ASTR 202 - Introduction to Modern Astronomy
A basic course elaborating on topics briefly covered in ASTR 101 including black holes, pulsars, planetary structure, galactic structure, radio and x-ray astronomy. A major portion of the course is devoted to observing and observational techniques. Laboratory sessions cover such topics as the use of computer-controlled telescopes for visual and electronic observation, planning observations, CCD imaging and image processing techniques. Numerous nighttime observing sessions will be conducted. PREREQUISITE(S): ASTR 101 or consent of course instructor. Three hours lecture, three hours laboratory each week. Formerly AS 102.
4 semester hours
Upon course completion, a student will be able to:
- Differentiate the various types of variable stars and explain the importance of these stars in research.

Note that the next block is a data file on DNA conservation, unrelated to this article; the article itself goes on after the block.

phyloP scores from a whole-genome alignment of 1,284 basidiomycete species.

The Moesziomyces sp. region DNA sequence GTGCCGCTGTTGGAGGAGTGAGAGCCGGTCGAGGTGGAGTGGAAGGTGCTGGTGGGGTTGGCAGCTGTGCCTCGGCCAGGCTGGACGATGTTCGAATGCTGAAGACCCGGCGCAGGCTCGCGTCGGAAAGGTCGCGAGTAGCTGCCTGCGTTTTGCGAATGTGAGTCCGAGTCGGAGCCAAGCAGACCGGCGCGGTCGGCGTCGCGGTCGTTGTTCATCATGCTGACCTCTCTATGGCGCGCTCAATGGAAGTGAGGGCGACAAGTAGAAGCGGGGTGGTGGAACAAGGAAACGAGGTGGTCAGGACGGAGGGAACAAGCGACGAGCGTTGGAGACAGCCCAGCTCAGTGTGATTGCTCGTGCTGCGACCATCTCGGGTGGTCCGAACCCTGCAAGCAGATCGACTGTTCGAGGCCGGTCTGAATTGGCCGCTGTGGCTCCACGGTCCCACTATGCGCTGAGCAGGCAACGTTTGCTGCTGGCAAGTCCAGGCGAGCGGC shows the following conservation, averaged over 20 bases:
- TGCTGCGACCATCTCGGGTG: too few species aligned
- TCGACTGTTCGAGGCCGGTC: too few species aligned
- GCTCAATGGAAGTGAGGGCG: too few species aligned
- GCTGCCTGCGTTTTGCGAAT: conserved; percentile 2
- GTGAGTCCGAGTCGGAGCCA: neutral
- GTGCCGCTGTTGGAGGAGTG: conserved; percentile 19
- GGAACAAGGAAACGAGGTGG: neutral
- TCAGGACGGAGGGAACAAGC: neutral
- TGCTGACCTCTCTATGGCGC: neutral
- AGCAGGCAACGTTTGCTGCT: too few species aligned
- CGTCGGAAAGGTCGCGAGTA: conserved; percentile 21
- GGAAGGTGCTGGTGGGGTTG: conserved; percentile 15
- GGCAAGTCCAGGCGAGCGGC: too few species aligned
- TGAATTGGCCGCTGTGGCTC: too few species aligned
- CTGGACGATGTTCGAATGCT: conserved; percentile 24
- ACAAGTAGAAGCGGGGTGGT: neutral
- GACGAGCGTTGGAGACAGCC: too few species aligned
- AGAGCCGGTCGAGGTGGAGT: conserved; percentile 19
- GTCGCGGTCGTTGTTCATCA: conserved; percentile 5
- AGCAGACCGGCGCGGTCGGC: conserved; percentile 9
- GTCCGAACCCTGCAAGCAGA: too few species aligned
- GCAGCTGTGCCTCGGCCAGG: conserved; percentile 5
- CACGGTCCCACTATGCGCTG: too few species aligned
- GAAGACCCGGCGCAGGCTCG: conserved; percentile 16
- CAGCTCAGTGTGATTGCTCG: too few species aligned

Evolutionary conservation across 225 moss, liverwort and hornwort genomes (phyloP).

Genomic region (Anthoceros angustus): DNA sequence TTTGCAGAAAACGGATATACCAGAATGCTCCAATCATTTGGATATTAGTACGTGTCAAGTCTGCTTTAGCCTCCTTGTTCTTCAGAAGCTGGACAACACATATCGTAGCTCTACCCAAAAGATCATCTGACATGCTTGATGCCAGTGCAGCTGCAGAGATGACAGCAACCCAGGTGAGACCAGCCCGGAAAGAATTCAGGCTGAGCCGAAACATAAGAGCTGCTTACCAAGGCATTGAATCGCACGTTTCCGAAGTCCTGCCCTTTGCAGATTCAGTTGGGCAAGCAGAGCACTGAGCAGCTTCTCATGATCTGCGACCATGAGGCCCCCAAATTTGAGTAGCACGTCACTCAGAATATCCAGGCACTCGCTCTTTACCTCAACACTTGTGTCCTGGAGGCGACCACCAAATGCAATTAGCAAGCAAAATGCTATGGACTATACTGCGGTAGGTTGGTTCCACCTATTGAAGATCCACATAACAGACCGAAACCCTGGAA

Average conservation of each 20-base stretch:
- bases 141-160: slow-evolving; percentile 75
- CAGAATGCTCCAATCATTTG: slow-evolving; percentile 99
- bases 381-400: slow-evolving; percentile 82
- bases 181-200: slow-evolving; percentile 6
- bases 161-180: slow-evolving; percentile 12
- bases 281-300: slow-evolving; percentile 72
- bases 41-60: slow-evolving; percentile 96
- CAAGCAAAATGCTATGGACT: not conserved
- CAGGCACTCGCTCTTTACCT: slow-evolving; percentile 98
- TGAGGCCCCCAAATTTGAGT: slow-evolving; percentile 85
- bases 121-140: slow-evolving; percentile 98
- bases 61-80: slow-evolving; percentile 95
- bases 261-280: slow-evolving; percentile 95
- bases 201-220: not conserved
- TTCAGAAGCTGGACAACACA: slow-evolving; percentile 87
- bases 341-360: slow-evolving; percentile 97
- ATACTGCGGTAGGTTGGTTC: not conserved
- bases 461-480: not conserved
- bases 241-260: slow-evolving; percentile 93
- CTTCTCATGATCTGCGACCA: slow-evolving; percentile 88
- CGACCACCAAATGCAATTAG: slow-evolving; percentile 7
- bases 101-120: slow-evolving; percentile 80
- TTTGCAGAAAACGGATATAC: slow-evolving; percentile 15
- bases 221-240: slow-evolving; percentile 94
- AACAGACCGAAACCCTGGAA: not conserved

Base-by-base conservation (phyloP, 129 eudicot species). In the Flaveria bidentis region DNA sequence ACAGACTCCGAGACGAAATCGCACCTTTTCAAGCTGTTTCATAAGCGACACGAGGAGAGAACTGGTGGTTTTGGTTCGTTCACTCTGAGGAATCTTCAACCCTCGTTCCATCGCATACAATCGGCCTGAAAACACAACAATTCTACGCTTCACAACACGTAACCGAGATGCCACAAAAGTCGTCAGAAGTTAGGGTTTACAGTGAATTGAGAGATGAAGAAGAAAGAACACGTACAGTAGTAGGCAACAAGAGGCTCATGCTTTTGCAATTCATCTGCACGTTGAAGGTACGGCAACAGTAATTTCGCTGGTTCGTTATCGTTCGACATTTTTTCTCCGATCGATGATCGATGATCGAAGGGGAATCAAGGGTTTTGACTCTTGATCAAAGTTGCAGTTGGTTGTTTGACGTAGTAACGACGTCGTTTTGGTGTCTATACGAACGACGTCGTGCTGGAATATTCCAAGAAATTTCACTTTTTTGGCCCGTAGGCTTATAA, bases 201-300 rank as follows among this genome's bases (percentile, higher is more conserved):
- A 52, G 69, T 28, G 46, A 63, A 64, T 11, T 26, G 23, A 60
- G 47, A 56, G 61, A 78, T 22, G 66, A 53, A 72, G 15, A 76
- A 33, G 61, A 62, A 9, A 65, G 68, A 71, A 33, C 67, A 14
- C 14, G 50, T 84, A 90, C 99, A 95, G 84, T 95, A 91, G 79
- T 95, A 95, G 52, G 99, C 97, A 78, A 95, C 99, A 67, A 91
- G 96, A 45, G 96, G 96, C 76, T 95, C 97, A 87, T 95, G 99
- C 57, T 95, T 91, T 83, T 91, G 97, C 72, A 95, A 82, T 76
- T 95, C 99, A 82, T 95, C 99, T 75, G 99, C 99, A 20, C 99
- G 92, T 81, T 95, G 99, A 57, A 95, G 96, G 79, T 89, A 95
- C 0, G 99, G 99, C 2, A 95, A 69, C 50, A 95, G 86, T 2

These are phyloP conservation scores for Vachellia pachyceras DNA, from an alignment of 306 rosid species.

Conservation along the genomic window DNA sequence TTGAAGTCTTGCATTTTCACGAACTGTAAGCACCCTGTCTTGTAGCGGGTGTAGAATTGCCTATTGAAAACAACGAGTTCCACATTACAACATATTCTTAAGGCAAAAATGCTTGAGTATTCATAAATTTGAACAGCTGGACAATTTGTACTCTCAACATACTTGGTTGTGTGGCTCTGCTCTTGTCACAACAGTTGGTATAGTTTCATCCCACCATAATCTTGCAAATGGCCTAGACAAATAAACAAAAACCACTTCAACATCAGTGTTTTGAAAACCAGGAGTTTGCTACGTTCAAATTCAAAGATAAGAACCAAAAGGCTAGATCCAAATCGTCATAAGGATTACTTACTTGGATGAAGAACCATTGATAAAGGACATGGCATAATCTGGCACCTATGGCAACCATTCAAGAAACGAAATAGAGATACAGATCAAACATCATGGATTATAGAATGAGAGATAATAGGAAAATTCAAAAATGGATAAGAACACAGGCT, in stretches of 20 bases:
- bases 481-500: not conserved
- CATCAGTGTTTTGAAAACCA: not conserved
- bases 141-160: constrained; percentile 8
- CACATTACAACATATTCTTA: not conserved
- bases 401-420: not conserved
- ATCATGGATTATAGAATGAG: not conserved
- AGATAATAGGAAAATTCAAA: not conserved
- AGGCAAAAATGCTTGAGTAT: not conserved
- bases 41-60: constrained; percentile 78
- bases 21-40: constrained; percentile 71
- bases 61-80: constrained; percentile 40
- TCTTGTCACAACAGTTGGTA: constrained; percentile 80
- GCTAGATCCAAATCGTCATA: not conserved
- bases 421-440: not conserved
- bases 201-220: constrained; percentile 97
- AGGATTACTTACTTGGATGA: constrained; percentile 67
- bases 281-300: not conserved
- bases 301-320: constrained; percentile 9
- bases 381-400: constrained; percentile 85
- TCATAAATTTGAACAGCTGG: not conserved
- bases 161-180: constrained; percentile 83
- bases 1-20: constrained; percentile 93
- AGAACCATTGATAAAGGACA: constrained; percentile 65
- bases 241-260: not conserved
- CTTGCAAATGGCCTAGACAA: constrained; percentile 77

- Explain the basic concept of special relativity and its application to astronomy and cosmology.
- Explain different cosmological models.
- Describe the methods used in searching for the extra-solar planets.
- Explain what planetary missions are currently being undertaken by the various national space agencies, what they are designed to investigate, and what results have been obtained to date.
- Operate computer-controlled telescopes, including their set-up, and use them to locate various celestial objects.
- Operate CCD imagers, including taking the images, processing the images, and analyzing the images scientifically.
- Explain the basic concept of general relativity and its applications to astronomy and cosmology.
Click here for the Fall 2021 Class Schedule
Click here for the Summer II 2021 Class Schedule
Click here for the Summer I 2021 Class Schedule
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